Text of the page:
And the other factor that's really interesting is this inflation looks more demand-driven instead of supply-driven. So if you look back to the 1970s, which perhaps would be a playbook, that seems that it was more driven by supply factors rather than demand, which stayed relatively stable through that time. Whereas now, because of all the stimulus and because people were locked up, they had to stay home, they were spending money on goods and that created a lot of problems with the supply chain, and clearly we're still working through that. So in our opinion, this is uncharted territory. So the question is, okay, where are we? And big picture, so longer term we're asking ourselves, are we in a new regime? Is this the start of something new? And we talk about, internally we talk about scarcity versus abundance. And these cycles can go 10, sometimes 15 years. And you tend to go back and forth, or another way to describe it would be a classic commodity cycle.

So when you get into a situation where there's higher scarcity, commodities tend to do well, when commodity prices are heading lower, when there’s so called abundance, you tend to see growth stocks do well, rates tend to be lower. That's a question that we're asking ourselves is now that we're coming out of this pandemic, and we're seeing a lack of supply with a lot of various commodities because of the lack of investment over the last five plus years, are we entering a new regime? Something maybe similar to what we saw in the early 2000s when we saw the ascendancy of China and all that incremental demand with things like oil, a lot of base metals, things like that.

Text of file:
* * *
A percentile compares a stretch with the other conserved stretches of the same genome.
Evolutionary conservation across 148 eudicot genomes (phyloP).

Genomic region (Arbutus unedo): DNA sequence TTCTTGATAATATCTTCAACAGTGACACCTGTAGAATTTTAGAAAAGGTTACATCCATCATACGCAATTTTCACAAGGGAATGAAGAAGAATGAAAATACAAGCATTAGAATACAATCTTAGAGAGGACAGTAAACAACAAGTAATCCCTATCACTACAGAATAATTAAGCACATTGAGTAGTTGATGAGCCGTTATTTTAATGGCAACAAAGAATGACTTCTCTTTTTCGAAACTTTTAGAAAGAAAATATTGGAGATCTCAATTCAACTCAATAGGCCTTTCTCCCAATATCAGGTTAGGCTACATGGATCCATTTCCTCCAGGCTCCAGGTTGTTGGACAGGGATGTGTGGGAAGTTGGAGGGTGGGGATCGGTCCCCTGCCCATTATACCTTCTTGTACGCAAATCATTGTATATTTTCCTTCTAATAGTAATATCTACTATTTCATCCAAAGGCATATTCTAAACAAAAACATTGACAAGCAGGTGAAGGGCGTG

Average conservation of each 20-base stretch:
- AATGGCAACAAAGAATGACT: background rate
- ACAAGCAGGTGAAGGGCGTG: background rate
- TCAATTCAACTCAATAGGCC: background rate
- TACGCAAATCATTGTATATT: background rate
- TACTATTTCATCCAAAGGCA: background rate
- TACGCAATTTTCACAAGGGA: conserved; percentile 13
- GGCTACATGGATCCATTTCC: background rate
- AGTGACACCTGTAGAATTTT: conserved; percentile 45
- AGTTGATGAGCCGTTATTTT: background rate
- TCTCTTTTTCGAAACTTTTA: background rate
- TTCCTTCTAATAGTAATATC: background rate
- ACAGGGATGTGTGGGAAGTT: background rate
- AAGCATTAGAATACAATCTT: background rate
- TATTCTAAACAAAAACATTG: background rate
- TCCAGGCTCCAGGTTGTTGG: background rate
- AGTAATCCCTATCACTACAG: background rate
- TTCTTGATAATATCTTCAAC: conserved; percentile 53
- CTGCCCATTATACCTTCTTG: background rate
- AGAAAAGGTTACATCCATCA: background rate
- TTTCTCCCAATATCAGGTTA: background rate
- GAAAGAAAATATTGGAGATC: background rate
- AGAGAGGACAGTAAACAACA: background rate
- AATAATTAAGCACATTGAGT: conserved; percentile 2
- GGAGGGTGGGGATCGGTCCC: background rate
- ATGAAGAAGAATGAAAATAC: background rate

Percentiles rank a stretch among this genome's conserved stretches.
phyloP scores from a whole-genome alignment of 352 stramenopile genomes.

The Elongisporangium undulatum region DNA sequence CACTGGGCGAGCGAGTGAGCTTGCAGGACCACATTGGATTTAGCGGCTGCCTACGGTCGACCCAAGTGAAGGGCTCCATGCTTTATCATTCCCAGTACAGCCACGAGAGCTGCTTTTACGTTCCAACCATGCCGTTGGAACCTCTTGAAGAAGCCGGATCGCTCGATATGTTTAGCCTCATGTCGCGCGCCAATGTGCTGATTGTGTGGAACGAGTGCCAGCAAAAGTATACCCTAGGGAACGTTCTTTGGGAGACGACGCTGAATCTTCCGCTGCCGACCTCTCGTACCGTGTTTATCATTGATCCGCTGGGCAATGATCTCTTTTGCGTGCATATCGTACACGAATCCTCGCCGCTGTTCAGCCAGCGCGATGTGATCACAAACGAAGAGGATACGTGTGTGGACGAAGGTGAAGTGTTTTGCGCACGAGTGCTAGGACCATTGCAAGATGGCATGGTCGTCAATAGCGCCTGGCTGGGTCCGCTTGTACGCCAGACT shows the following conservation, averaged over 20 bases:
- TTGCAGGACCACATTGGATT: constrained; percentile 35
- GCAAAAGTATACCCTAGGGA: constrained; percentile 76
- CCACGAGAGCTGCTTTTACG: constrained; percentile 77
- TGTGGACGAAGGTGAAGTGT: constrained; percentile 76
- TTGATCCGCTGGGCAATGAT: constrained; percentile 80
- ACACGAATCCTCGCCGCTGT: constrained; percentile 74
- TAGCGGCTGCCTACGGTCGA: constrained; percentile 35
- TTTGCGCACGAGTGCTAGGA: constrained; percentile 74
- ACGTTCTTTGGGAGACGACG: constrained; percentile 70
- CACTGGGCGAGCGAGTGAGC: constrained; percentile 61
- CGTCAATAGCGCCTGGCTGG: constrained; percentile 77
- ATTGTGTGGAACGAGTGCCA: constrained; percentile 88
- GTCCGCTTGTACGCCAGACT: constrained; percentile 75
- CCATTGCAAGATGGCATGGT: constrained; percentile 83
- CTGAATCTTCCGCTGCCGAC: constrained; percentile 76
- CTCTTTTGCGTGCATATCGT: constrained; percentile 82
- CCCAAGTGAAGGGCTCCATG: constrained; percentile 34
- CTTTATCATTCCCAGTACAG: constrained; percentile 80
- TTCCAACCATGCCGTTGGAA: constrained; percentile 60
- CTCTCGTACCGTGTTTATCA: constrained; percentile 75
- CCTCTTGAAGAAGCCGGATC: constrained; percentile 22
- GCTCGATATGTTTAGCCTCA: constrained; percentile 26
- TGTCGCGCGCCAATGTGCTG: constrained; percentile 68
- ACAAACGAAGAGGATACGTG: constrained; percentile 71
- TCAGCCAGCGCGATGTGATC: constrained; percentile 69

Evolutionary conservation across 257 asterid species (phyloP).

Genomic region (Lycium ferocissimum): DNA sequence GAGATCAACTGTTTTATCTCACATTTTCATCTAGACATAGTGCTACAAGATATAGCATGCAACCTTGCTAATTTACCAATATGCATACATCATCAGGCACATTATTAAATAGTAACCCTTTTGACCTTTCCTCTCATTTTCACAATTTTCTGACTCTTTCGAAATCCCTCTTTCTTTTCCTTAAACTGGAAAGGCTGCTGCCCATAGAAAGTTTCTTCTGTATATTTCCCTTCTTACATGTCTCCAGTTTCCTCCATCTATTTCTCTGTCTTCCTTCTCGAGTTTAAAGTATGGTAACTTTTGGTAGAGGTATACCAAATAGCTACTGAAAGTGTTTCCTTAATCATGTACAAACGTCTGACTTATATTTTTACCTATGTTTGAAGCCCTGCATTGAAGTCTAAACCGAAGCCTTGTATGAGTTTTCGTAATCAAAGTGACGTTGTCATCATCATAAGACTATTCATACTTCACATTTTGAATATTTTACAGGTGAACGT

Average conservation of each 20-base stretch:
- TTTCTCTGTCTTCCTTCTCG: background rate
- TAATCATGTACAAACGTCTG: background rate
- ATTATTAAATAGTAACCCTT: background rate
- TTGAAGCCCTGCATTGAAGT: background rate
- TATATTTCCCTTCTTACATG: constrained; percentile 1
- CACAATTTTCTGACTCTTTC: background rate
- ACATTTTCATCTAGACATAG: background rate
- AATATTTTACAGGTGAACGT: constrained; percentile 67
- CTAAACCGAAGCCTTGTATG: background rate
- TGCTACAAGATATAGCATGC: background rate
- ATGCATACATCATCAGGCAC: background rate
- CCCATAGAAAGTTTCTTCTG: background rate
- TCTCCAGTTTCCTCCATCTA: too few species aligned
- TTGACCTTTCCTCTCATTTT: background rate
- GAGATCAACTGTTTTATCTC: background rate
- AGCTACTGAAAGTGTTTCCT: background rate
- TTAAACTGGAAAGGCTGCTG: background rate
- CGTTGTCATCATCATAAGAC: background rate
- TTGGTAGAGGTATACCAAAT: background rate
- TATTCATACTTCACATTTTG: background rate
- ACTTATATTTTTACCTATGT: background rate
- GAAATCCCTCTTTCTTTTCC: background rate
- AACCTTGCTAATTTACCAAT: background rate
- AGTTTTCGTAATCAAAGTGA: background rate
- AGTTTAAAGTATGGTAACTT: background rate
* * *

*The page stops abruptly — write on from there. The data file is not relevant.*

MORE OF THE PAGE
So that's the big picture question, but to answer your specific question on reflation and looking into 2022, while there aren't great parallels, we can clearly look back to what drove that trade in the fourth quarter of 2020 and into 2021. So if you look back all the way to the pandemic, clearly everything sold off in March of 2020, the Fed came in aggressively, the federal government, both in the US and outside the US, stimulated aggressively. So everything bounced back at least at first, but then it wasn't long, and we all realized that, look, this pandemic isn't going away anytime soon. So then the stocks that typically depend on a stronger economy, a so-called reopening, they just lagged through the summer of 2020. The interest was more in growth stocks, companies that were going to benefit from digitization, benefit from people spending more time at home, or maybe on their phones, they just had more free time, because you really couldn't travel, do things like that.

So we saw those types of stocks work through the second and third quarter of last year, but then as we got into the fourth quarter, and it's really interesting how the mindset shifted along with the calendar. And frankly, we see that quite often. So as the calendar shifted in the fourth quarter, the market was starting to anticipate that we could get some positive vaccine news. There was room for the ISM Manufacturing Index to move higher. Of course, valuation spreads were really wide because growth had outperformed value significantly up until that point. Credit spreads were moving lower. And, of course, there was this reopening trade yet ahead, because we really hadn't reopened the economy into the fourth quarter of last year.

And, of course, things ended up being even better than expected. The vaccine news that came out from Pfizer, the efficacy was a lot higher than we all expected it, well over 90%. That provided the initial surge for the reflation trade. We got past the presidential election. Anytime you can just check something off the box, it reduces uncertainty in many cases, regardless of the outcome, it's just the fact that you have a more certain environment that certainly supports the markets. So in addition to that, of course, Biden was able to easily pass a massive stimulus bill soon after he took office. There was just a lot of tailwinds at that point that drove that reflation trade in the fourth quarter and first quarter of 2021, which, of course, it eventually sputtered out. Who knows for sure why it sputtered out? But clearly one of the things that happened was interest rates moved significantly higher and they were much wider in the US relative to other major countries. We think that probably had an impact.